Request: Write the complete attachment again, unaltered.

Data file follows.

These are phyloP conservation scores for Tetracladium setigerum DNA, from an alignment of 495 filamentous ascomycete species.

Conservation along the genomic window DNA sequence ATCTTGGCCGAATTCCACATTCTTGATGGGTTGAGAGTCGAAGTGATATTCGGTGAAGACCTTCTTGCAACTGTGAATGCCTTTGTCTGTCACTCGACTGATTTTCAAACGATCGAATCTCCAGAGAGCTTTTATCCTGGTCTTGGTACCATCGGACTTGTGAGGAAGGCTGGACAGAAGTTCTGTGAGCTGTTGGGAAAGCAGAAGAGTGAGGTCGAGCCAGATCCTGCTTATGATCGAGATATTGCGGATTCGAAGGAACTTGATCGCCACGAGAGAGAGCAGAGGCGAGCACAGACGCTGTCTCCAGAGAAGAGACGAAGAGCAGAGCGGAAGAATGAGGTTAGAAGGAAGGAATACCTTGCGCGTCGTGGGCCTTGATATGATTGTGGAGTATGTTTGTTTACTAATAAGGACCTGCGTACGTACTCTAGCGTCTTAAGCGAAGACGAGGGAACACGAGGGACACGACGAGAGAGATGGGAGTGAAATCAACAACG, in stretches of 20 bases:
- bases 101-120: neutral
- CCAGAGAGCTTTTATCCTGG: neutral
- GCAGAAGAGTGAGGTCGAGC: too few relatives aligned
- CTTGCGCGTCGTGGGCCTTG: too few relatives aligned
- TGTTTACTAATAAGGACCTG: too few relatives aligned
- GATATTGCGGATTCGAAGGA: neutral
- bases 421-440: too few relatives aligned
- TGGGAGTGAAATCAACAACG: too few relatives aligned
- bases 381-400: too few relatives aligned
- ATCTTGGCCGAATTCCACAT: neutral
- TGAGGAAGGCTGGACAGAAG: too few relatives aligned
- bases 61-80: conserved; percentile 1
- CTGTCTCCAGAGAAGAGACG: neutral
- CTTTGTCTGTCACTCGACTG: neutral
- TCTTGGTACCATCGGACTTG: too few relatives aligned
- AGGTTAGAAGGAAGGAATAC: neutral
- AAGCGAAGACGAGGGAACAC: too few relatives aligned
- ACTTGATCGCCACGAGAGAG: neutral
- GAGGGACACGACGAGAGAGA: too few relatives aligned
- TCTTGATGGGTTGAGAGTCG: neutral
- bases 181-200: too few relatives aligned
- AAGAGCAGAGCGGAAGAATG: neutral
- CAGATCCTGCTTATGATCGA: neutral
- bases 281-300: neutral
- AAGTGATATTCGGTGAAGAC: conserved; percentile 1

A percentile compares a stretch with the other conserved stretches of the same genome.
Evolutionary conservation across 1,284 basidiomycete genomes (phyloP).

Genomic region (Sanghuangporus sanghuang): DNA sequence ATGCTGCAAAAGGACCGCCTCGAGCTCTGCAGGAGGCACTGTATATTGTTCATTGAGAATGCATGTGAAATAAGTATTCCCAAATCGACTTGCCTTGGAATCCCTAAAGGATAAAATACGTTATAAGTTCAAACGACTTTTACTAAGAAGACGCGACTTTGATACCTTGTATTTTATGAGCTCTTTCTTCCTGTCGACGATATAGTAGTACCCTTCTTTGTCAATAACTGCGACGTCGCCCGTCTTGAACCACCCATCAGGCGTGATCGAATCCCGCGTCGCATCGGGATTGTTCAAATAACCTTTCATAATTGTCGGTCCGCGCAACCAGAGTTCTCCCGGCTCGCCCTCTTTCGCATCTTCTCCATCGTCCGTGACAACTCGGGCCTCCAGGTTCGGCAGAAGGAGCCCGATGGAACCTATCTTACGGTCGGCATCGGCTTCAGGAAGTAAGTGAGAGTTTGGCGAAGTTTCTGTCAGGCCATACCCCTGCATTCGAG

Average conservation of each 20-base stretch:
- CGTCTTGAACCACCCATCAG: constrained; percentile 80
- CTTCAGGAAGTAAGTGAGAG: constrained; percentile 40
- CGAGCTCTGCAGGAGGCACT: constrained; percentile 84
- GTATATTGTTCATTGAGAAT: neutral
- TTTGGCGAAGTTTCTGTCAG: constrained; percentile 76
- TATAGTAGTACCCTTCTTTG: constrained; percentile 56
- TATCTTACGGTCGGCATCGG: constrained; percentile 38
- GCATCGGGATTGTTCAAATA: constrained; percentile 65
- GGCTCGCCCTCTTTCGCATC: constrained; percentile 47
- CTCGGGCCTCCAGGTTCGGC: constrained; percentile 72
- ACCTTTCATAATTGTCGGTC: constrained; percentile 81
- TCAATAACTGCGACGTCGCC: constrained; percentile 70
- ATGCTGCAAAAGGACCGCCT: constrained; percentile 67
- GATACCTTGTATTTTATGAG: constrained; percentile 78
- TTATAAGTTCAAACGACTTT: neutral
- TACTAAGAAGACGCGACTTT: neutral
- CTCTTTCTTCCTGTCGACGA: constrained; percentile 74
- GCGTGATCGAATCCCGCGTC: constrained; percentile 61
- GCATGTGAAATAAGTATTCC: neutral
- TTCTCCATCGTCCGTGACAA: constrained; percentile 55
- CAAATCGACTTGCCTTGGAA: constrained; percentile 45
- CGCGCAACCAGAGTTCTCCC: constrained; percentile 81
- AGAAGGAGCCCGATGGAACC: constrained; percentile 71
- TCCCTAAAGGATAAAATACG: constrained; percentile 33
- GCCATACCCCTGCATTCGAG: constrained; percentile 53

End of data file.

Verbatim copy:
These are phyloP conservation scores for Tetracladium setigerum DNA, from an alignment of 495 filamentous ascomycete species.

Conservation along the genomic window DNA sequence ATCTTGGCCGAATTCCACATTCTTGATGGGTTGAGAGTCGAAGTGATATTCGGTGAAGACCTTCTTGCAACTGTGAATGCCTTTGTCTGTCACTCGACTGATTTTCAAACGATCGAATCTCCAGAGAGCTTTTATCCTGGTCTTGGTACCATCGGACTTGTGAGGAAGGCTGGACAGAAGTTCTGTGAGCTGTTGGGAAAGCAGAAGAGTGAGGTCGAGCCAGATCCTGCTTATGATCGAGATATTGCGGATTCGAAGGAACTTGATCGCCACGAGAGAGAGCAGAGGCGAGCACAGACGCTGTCTCCAGAGAAGAGACGAAGAGCAGAGCGGAAGAATGAGGTTAGAAGGAAGGAATACCTTGCGCGTCGTGGGCCTTGATATGATTGTGGAGTATGTTTGTTTACTAATAAGGACCTGCGTACGTACTCTAGCGTCTTAAGCGAAGACGAGGGAACACGAGGGACACGACGAGAGAGATGGGAGTGAAATCAACAACG, in stretches of 20 bases:
- bases 101-120: neutral
- CCAGAGAGCTTTTATCCTGG: neutral
- GCAGAAGAGTGAGGTCGAGC: too few relatives aligned
- CTTGCGCGTCGTGGGCCTTG: too few relatives aligned
- TGTTTACTAATAAGGACCTG: too few relatives aligned
- GATATTGCGGATTCGAAGGA: neutral
- bases 421-440: too few relatives aligned
- TGGGAGTGAAATCAACAACG: too few relatives aligned
- bases 381-400: too few relatives aligned
- ATCTTGGCCGAATTCCACAT: neutral
- TGAGGAAGGCTGGACAGAAG: too few relatives aligned
- bases 61-80: conserved; percentile 1
- CTGTCTCCAGAGAAGAGACG: neutral
- CTTTGTCTGTCACTCGACTG: neutral
- TCTTGGTACCATCGGACTTG: too few relatives aligned
- AGGTTAGAAGGAAGGAATAC: neutral
- AAGCGAAGACGAGGGAACAC: too few relatives aligned
- ACTTGATCGCCACGAGAGAG: neutral
- GAGGGACACGACGAGAGAGA: too few relatives aligned
- TCTTGATGGGTTGAGAGTCG: neutral
- bases 181-200: too few relatives aligned
- AAGAGCAGAGCGGAAGAATG: neutral
- CAGATCCTGCTTATGATCGA: neutral
- bases 281-300: neutral
- AAGTGATATTCGGTGAAGAC: conserved; percentile 1

A percentile compares a stretch with the other conserved stretches of the same genome.
Evolutionary conservation across 1,284 basidiomycete genomes (phyloP).

Genomic region (Sanghuangporus sanghuang): DNA sequence ATGCTGCAAAAGGACCGCCTCGAGCTCTGCAGGAGGCACTGTATATTGTTCATTGAGAATGCATGTGAAATAAGTATTCCCAAATCGACTTGCCTTGGAATCCCTAAAGGATAAAATACGTTATAAGTTCAAACGACTTTTACTAAGAAGACGCGACTTTGATACCTTGTATTTTATGAGCTCTTTCTTCCTGTCGACGATATAGTAGTACCCTTCTTTGTCAATAACTGCGACGTCGCCCGTCTTGAACCACCCATCAGGCGTGATCGAATCCCGCGTCGCATCGGGATTGTTCAAATAACCTTTCATAATTGTCGGTCCGCGCAACCAGAGTTCTCCCGGCTCGCCCTCTTTCGCATCTTCTCCATCGTCCGTGACAACTCGGGCCTCCAGGTTCGGCAGAAGGAGCCCGATGGAACCTATCTTACGGTCGGCATCGGCTTCAGGAAGTAAGTGAGAGTTTGGCGAAGTTTCTGTCAGGCCATACCCCTGCATTCGAG

Average conservation of each 20-base stretch:
- CGTCTTGAACCACCCATCAG: constrained; percentile 80
- CTTCAGGAAGTAAGTGAGAG: constrained; percentile 40
- CGAGCTCTGCAGGAGGCACT: constrained; percentile 84
- GTATATTGTTCATTGAGAAT: neutral
- TTTGGCGAAGTTTCTGTCAG: constrained; percentile 76
- TATAGTAGTACCCTTCTTTG: constrained; percentile 56
- TATCTTACGGTCGGCATCGG: constrained; percentile 38
- GCATCGGGATTGTTCAAATA: constrained; percentile 65
- GGCTCGCCCTCTTTCGCATC: constrained; percentile 47
- CTCGGGCCTCCAGGTTCGGC: constrained; percentile 72
- ACCTTTCATAATTGTCGGTC: constrained; percentile 81
- TCAATAACTGCGACGTCGCC: constrained; percentile 70
- ATGCTGCAAAAGGACCGCCT: constrained; percentile 67
- GATACCTTGTATTTTATGAG: constrained; percentile 78
- TTATAAGTTCAAACGACTTT: neutral
- TACTAAGAAGACGCGACTTT: neutral
- CTCTTTCTTCCTGTCGACGA: constrained; percentile 74
- GCGTGATCGAATCCCGCGTC: constrained; percentile 61
- GCATGTGAAATAAGTATTCC: neutral
- TTCTCCATCGTCCGTGACAA: constrained; percentile 55
- CAAATCGACTTGCCTTGGAA: constrained; percentile 45
- CGCGCAACCAGAGTTCTCCC: constrained; percentile 81
- AGAAGGAGCCCGATGGAACC: constrained; percentile 71
- TCCCTAAAGGATAAAATACG: constrained; percentile 33
- GCCATACCCCTGCATTCGAG: constrained; percentile 53